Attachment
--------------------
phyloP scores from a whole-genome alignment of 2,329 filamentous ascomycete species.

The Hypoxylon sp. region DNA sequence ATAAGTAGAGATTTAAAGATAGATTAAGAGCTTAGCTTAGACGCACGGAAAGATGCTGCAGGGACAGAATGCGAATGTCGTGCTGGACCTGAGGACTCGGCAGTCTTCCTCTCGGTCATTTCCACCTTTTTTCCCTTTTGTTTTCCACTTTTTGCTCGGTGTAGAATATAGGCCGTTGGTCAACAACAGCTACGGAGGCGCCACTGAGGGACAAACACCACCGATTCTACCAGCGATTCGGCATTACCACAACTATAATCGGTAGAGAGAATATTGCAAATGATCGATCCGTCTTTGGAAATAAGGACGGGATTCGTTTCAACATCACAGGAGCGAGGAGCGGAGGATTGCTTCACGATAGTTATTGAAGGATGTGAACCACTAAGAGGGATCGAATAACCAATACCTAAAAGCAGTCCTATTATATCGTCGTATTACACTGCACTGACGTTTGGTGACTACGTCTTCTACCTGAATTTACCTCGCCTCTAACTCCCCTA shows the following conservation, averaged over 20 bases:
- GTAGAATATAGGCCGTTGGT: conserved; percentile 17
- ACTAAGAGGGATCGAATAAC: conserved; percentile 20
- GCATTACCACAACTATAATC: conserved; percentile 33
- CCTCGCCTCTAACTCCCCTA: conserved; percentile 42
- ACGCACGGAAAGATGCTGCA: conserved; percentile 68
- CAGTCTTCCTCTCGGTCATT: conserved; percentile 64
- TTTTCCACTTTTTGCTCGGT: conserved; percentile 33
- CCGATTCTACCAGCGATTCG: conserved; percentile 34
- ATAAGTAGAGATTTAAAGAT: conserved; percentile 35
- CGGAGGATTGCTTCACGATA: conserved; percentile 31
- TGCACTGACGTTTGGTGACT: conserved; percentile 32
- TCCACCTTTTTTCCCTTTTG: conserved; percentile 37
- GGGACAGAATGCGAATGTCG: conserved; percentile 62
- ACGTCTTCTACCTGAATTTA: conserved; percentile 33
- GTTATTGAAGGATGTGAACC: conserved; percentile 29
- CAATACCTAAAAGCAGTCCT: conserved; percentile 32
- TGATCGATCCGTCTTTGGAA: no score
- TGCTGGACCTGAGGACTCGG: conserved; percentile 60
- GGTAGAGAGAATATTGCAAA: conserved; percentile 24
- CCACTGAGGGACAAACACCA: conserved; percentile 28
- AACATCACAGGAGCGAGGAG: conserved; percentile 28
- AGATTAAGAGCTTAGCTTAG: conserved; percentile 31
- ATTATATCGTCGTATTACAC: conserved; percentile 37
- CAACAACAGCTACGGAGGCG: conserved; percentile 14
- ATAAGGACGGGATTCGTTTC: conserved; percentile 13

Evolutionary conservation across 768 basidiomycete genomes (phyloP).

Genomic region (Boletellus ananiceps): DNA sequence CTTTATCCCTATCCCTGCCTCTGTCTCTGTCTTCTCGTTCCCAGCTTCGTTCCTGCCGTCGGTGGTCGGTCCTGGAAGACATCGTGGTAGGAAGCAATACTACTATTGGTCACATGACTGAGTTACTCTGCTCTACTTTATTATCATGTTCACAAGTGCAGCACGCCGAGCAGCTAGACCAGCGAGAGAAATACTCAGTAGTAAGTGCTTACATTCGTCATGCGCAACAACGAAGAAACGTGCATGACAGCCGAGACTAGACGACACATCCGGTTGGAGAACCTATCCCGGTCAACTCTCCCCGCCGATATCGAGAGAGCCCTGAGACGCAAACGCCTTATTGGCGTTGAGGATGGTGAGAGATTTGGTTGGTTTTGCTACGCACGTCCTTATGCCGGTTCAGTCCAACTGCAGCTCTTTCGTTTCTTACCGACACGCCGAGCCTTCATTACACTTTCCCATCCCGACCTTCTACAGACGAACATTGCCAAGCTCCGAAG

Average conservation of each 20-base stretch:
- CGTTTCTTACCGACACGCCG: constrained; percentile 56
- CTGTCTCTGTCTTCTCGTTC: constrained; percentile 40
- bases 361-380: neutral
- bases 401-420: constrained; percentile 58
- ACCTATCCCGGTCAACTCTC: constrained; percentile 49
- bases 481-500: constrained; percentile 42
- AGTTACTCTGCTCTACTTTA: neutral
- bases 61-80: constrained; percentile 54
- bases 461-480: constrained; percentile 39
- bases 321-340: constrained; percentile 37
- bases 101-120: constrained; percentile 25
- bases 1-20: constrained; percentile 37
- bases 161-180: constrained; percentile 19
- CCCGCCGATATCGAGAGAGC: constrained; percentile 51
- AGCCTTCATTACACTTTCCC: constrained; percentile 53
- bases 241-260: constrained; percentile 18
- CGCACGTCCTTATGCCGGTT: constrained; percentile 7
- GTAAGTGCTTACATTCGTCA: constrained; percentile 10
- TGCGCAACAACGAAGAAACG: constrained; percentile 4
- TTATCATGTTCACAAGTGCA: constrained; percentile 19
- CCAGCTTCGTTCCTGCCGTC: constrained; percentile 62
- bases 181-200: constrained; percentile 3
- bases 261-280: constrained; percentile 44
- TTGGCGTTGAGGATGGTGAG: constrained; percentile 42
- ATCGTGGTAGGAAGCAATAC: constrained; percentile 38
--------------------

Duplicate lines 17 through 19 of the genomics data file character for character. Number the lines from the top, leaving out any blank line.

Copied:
- GTTATTGAAGGATGTGAACC: conserved; percentile 29
- CAATACCTAAAAGCAGTCCT: conserved; percentile 32
- TGATCGATCCGTCTTTGGAA: no score